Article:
Like many, I learned the basics of photography before the digital age. Pause while I put on the sunglasses of nostalgia. With the glasses on, I remember the thrill of unpacking the film from its cardboard and plastic containers, fiddling to load the film without exposing too much leader, and hoping to squeeze an extra frame if I was using black and white, which I would later develop myself.
Only 36 shots on a roll, so I had to make every one count. Even so, with slide film I’d bracket either side of the measured exposure which would often result in only 12 unique photos from every roll. The film speed was given but we all had our favourite adjustments to get the results we wanted. Professionals would buy batches of film manufactured at the same time and expose one roll to test the proper settings for that batch. Colour print film had a wide exposure latitude, forgiving any minor errors in exposure (which is why wedding photographers used it). Slide film, and to a lesser extend black and white film, had to be accurately exposed or compensation applied at the processing stage. It had to be a consistent exposure variation for the whole film so we had to decide in advance. Many, including me, had two camera bodies loaded with different films just in case. My preference was for slide and black and white.
When I started, lenses were all manual focus. Film cameras had a great focusing screen with a split prism that made focusing easy in most situations. As my main interest was landscape, there was no need for lightning fast focusing. Part of the appeal for me was the slow, methodical approach and the actual taking of the photograph was almost secondary.
Then, once the snaps had been taken, there was the delay in seeing the results while the films went off for processing. Sometimes, if I was on holiday, I might have to wait up to two weeks to see the final prints or slides. Black and white film was slightly better as I’d process it myself and this could be done overnight. But then, all I’d have was tiny negatives until I printed off the images I wanted. I got good at assessing photographic potential from these tiny reversed images.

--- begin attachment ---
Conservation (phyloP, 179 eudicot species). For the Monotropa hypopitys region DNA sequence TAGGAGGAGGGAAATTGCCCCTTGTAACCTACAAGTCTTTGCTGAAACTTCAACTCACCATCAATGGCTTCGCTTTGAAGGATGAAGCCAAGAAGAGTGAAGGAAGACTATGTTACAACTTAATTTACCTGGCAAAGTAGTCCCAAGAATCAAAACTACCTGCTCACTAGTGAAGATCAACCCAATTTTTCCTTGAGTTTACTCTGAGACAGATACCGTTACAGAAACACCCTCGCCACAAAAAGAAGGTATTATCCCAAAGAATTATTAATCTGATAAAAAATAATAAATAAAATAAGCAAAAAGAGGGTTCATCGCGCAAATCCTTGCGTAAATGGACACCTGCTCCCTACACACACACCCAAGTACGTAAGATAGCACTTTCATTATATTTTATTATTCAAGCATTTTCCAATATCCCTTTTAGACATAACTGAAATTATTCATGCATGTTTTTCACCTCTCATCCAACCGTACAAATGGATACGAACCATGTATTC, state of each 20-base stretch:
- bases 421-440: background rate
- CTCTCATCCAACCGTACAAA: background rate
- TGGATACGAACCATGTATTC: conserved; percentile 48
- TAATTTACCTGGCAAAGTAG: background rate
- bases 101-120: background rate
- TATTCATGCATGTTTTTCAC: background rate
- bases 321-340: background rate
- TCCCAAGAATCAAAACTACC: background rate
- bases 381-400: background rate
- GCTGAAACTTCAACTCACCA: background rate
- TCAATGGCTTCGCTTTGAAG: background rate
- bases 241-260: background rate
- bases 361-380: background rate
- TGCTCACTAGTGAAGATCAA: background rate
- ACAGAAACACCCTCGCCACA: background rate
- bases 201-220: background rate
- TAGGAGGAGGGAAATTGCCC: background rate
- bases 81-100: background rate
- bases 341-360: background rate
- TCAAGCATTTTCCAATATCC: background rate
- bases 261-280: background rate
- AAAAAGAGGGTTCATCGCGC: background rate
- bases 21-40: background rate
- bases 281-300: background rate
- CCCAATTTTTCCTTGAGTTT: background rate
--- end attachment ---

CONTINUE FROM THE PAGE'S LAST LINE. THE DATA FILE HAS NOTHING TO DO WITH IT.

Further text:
And here is where the nostalgia goggles start to leak reality.
I didn’t always develop the black and white films immediately after taking the photographs. Once I left college and the convenience of darkrooms set up and ready to go, I sometimes waited until I had two or three films to do. And then, I sometimes waited until I had more. It was all about the darkroom. At first, it was in my bedroom and had to be set up and put away every time I wanted to use it. And then I set it up in the garden shed and it was cold, damp and uncomfortable. So I started using less and less black and white, which was actually my favourite medium.
Slides came back from the processor in boxes and to view them properly I had to set up the projector. Which meant loading up the magazine in just the right way so that the projected images were the right way up and the right way around. It took time and was fiddly, so I got a smaller viewer for checking the results. And it was more convenient but no one else saw them.
The prints from print film stayed in their wallets and only occasionally got put in albums. I have some of those albums still on my bookshelf. They look impressive but I can’t remember what’s in them. I have sent for recycling more photos that I can remember.
One day, I bought a digital camera. The quality of the results weren’t the best but they were instant and that appealed to me. This meant I could retake the photo straight away rather than wait until I was next in the area. I could see the pictures on my computer and I could edit them without having to go out to the shed dressing in several layers of warm clothing. I didn’t have to breathe in chemicals and wait for the negatives to dry, all the while hoping no dust got on the wet film.
With the nostalgia goggles fully removed, I confess that I sold up all my film gear and went digital and never looked back. I have no regrets in doing this and I think it rekindled my interest in photography. I made the decision when I saw the results from a 6mp Fuji DSLR and for me, the moment when digital quality surpassed analogue quality was when I got my Nikon D300. Not only can I check the results (and for those who would never stoop to such crass activity are missing one of the main advantages of digital technology), but I can change film type and sensitivity without having to worry about rewinding a partially exposed film (and remembering where to wind it back on to afterwards). A modest memory card costs less than a roll of film plus processing and can be reused. Digital is just better.
So today, I picked up a CD with 36 images scanned onto it by the people that processed the film I dropped off to them about an hour earlier. I’d taken the photos on film that was at least four years out of date, on a camera made in the mid 70s using manual focus lenses probably made in the late 60s. And despite all I’ve said above, I enjoyed using the camera. I’d forgotten about the satisfying clunk as the mechanical shutter thumps down on it’s mounting and I’d forgotten about the big, bright viewfinder than made focusing a pleasure. The camera required me to translate the meter reading into aperture and shutter settings by interpreting three little red LEDs. I had to trust it was accurate but I also had to know roughly what to expect. And I found I did.
The images below are from that film. Some of the colours are odd and there’s a lot of grain. I suspect that’s a combination of out dated film and poor scanning from the shop. They were just test shots I took while out and about so they’re not masterpieces. But I have more film, some of which is new, and I’m sure there’ll be more posts about the old fashioned way of doing photography.